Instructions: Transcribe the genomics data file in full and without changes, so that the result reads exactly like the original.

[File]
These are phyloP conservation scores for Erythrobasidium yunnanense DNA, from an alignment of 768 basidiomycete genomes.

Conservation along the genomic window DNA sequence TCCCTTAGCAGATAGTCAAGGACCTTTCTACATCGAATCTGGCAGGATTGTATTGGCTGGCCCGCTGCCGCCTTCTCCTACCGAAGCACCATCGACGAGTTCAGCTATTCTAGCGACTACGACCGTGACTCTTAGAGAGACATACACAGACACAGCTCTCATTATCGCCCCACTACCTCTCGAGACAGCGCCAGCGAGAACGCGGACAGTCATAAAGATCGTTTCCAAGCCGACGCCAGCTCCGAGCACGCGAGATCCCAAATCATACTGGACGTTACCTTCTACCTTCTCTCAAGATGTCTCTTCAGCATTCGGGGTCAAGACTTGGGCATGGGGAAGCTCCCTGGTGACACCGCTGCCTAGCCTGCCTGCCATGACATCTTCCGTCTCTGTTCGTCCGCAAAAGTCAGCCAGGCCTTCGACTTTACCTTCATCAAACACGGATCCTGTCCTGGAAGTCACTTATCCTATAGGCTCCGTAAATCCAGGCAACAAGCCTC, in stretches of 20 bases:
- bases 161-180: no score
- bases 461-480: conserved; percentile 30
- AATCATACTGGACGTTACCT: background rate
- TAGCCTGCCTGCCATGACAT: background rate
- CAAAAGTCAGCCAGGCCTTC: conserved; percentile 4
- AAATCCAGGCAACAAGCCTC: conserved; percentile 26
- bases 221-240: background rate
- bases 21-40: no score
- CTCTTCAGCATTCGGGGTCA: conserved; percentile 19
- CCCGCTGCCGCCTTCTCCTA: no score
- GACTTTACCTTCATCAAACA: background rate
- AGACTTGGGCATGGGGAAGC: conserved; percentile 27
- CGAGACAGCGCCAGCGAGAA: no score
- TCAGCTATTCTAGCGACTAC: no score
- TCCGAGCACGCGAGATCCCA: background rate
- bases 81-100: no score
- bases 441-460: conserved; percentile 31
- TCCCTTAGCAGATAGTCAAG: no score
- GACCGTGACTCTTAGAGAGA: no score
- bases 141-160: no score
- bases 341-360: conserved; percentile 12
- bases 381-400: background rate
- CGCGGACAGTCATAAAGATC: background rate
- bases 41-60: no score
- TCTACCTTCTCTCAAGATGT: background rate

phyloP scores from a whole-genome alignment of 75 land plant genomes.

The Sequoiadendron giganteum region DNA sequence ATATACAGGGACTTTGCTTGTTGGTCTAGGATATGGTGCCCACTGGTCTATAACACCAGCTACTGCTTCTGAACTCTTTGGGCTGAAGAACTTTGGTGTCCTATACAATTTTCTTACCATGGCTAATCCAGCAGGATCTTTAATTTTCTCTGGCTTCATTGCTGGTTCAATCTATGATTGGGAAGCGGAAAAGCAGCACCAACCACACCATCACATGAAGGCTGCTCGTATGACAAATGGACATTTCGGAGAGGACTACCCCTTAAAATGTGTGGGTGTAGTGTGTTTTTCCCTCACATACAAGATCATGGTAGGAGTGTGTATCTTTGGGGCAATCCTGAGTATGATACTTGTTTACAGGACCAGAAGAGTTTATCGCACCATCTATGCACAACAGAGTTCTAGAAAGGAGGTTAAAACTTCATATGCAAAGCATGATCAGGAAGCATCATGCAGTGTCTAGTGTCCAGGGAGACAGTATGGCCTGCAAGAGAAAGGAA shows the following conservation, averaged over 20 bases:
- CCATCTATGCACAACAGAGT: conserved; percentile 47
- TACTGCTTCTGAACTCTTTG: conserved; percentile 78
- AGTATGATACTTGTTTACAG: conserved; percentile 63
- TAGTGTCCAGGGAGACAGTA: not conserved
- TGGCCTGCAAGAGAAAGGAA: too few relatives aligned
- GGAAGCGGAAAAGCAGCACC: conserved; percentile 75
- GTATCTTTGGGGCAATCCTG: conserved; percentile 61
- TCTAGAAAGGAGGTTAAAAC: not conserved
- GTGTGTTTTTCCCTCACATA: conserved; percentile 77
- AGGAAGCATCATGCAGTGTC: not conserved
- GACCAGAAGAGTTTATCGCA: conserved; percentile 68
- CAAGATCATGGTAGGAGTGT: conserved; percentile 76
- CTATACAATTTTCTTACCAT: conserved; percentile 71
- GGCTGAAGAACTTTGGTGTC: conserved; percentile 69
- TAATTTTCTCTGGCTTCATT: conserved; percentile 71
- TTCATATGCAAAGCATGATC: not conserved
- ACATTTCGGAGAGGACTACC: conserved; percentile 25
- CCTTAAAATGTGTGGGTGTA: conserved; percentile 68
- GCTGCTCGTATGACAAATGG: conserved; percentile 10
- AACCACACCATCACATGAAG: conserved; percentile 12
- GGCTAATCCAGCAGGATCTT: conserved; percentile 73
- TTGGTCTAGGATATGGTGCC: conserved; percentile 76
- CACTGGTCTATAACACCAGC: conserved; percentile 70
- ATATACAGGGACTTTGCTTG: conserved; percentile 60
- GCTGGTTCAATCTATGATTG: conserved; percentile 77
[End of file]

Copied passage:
These are phyloP conservation scores for Erythrobasidium yunnanense DNA, from an alignment of 768 basidiomycete genomes.

Conservation along the genomic window DNA sequence TCCCTTAGCAGATAGTCAAGGACCTTTCTACATCGAATCTGGCAGGATTGTATTGGCTGGCCCGCTGCCGCCTTCTCCTACCGAAGCACCATCGACGAGTTCAGCTATTCTAGCGACTACGACCGTGACTCTTAGAGAGACATACACAGACACAGCTCTCATTATCGCCCCACTACCTCTCGAGACAGCGCCAGCGAGAACGCGGACAGTCATAAAGATCGTTTCCAAGCCGACGCCAGCTCCGAGCACGCGAGATCCCAAATCATACTGGACGTTACCTTCTACCTTCTCTCAAGATGTCTCTTCAGCATTCGGGGTCAAGACTTGGGCATGGGGAAGCTCCCTGGTGACACCGCTGCCTAGCCTGCCTGCCATGACATCTTCCGTCTCTGTTCGTCCGCAAAAGTCAGCCAGGCCTTCGACTTTACCTTCATCAAACACGGATCCTGTCCTGGAAGTCACTTATCCTATAGGCTCCGTAAATCCAGGCAACAAGCCTC, in stretches of 20 bases:
- bases 161-180: no score
- bases 461-480: conserved; percentile 30
- AATCATACTGGACGTTACCT: background rate
- TAGCCTGCCTGCCATGACAT: background rate
- CAAAAGTCAGCCAGGCCTTC: conserved; percentile 4
- AAATCCAGGCAACAAGCCTC: conserved; percentile 26
- bases 221-240: background rate
- bases 21-40: no score
- CTCTTCAGCATTCGGGGTCA: conserved; percentile 19
- CCCGCTGCCGCCTTCTCCTA: no score
- GACTTTACCTTCATCAAACA: background rate
- AGACTTGGGCATGGGGAAGC: conserved; percentile 27
- CGAGACAGCGCCAGCGAGAA: no score
- TCAGCTATTCTAGCGACTAC: no score
- TCCGAGCACGCGAGATCCCA: background rate
- bases 81-100: no score
- bases 441-460: conserved; percentile 31
- TCCCTTAGCAGATAGTCAAG: no score
- GACCGTGACTCTTAGAGAGA: no score
- bases 141-160: no score
- bases 341-360: conserved; percentile 12
- bases 381-400: background rate
- CGCGGACAGTCATAAAGATC: background rate
- bases 41-60: no score
- TCTACCTTCTCTCAAGATGT: background rate

phyloP scores from a whole-genome alignment of 75 land plant genomes.

The Sequoiadendron giganteum region DNA sequence ATATACAGGGACTTTGCTTGTTGGTCTAGGATATGGTGCCCACTGGTCTATAACACCAGCTACTGCTTCTGAACTCTTTGGGCTGAAGAACTTTGGTGTCCTATACAATTTTCTTACCATGGCTAATCCAGCAGGATCTTTAATTTTCTCTGGCTTCATTGCTGGTTCAATCTATGATTGGGAAGCGGAAAAGCAGCACCAACCACACCATCACATGAAGGCTGCTCGTATGACAAATGGACATTTCGGAGAGGACTACCCCTTAAAATGTGTGGGTGTAGTGTGTTTTTCCCTCACATACAAGATCATGGTAGGAGTGTGTATCTTTGGGGCAATCCTGAGTATGATACTTGTTTACAGGACCAGAAGAGTTTATCGCACCATCTATGCACAACAGAGTTCTAGAAAGGAGGTTAAAACTTCATATGCAAAGCATGATCAGGAAGCATCATGCAGTGTCTAGTGTCCAGGGAGACAGTATGGCCTGCAAGAGAAAGGAA shows the following conservation, averaged over 20 bases:
- CCATCTATGCACAACAGAGT: conserved; percentile 47
- TACTGCTTCTGAACTCTTTG: conserved; percentile 78
- AGTATGATACTTGTTTACAG: conserved; percentile 63
- TAGTGTCCAGGGAGACAGTA: not conserved
- TGGCCTGCAAGAGAAAGGAA: too few relatives aligned
- GGAAGCGGAAAAGCAGCACC: conserved; percentile 75
- GTATCTTTGGGGCAATCCTG: conserved; percentile 61
- TCTAGAAAGGAGGTTAAAAC: not conserved
- GTGTGTTTTTCCCTCACATA: conserved; percentile 77
- AGGAAGCATCATGCAGTGTC: not conserved
- GACCAGAAGAGTTTATCGCA: conserved; percentile 68
- CAAGATCATGGTAGGAGTGT: conserved; percentile 76
- CTATACAATTTTCTTACCAT: conserved; percentile 71
- GGCTGAAGAACTTTGGTGTC: conserved; percentile 69
- TAATTTTCTCTGGCTTCATT: conserved; percentile 71
- TTCATATGCAAAGCATGATC: not conserved
- ACATTTCGGAGAGGACTACC: conserved; percentile 25
- CCTTAAAATGTGTGGGTGTA: conserved; percentile 68
- GCTGCTCGTATGACAAATGG: conserved; percentile 10
- AACCACACCATCACATGAAG: conserved; percentile 12
- GGCTAATCCAGCAGGATCTT: conserved; percentile 73
- TTGGTCTAGGATATGGTGCC: conserved; percentile 76
- CACTGGTCTATAACACCAGC: conserved; percentile 70
- ATATACAGGGACTTTGCTTG: conserved; percentile 60
- GCTGGTTCAATCTATGATTG: conserved; percentile 77